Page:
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St. Joseph Hospital awarded $35K for patient safety initiative

09/25/2009

Tory Starr, SJH Director of Quality and Infection Control, left, receives a check for $35,000 from Cardinal Health Foundation representative Phyllis Jarrett.St. Joseph Hospital (SJH) has been awarded $35,000 from the Cardinal Health Foundation for new and innovative programs to improve patient safety. One of only 35 grant recipients nationwide, SJH will use the grant for its Care Transitions program, an initiative that helps facilitate patients’ transition from the hospital setting back home following hospitalization.

The grant is intended to provide funding for programs that implement creative and replicable methods to improve the quality of patient care.

"The potential for errors to occur is great during transition of care," said Tory Starr, regional director of performance improvement and quality management for St. Joseph Health, Humboldt County. "This grant will enable us to expand our Care Transitions program, helping patients transition from the hospital to their home setting."

St. Joseph Hospital launched the program in 2007 in collaboration with HSU’s Department of Nursing after finding common ground. HSU was looking for clinical placements for its senior-level nursing students and the hospital needed highly educated students to serve as "coaches" for discharged patients.

Student-nurses make initial contact with patients identified as good candidates for the program, then follow up with them at home after they are discharged. The student-nurses help patients sort through their medication list, note any questions they may have, and help them contact their primary care physician to get answers.

Both students and patients benefit from the Care Transitions program: students work with qualified professionals and gain first-hand experience in their field while patients learn to take control of their medications and health care in general.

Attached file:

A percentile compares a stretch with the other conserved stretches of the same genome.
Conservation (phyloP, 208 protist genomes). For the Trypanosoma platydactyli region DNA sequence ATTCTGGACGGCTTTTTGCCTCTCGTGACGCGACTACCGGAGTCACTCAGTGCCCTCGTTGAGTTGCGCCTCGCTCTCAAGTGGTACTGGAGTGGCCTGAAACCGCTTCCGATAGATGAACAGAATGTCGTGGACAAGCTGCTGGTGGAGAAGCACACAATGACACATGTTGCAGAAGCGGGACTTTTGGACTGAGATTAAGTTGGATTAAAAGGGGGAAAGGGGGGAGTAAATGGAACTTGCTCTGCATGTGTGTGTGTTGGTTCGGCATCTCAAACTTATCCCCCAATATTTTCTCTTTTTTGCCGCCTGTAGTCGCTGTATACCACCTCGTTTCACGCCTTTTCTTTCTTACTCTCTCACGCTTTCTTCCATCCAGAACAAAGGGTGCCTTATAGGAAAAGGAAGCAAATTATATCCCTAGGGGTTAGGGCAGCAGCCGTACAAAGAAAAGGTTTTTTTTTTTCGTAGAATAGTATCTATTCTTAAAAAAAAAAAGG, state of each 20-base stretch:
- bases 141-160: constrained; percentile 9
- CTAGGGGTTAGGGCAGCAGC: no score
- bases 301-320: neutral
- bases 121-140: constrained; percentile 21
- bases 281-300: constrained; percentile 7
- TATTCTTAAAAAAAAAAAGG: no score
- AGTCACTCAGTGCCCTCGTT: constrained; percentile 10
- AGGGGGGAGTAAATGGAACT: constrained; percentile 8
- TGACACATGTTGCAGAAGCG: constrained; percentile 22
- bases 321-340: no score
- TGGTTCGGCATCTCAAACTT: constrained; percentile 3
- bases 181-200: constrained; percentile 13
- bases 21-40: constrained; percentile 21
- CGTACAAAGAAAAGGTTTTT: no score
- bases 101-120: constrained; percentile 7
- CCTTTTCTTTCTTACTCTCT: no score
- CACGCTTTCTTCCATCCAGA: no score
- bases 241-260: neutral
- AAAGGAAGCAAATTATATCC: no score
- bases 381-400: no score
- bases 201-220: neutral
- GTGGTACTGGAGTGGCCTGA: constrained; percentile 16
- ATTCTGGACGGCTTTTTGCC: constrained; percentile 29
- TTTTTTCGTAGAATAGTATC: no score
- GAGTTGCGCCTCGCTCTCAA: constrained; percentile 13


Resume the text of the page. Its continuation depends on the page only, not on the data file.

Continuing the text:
Also key to the program’s funding is the California health care Foundation, which provided initial support for the collaboration between the health system and HSU, and the Robert Wood Johnson Foundation’s "Aligning Forces for Quality" initiative.

The primary criterion for awarding the Cardinal Health Foundation grants was that the recipients use the funds to address the National Quality Forum’s priority areas, specifically concentrating on the following areas:

• Eliminating health care associated infections (HAIs), specifically MRSA and C. difficile infection prevention and management, with the goal of taking ventilator-associated pneumonia (VAP), surgical site infections (SSI) and blood site infections (BSI) to zero.

• Medication safety and reconciliation in forms ranging from prescribing correct medication to ensuring the right medication gets to the right patient at the right time and assuring information is communicated and understood at key transition points.

"Medication safety and health care associated infections are two of the largest patient safety issues that health care organizations face every day, and the human toll and financial burden is escalating," said Shelley Bird, chair of the Cardinal Health Foundation. "The Cardinal Health Foundation is committed to improving the overall effectiveness of health care, and we’re proud to support these institutions that are enhancing patient safety and the quality of care."

For more information about the Care Transitions program at St. Joseph and Redwood Memorial Hospital Hospitals, contact Sharon Hunter at (707) 445-8121, ext. 5750.

Caption: Tory Starr, St. Joseph Hospital Director of Quality and Infection Control, left, receives a check for $35,000 from Cardinal Health Foundation representative Phyllis Jarrett.

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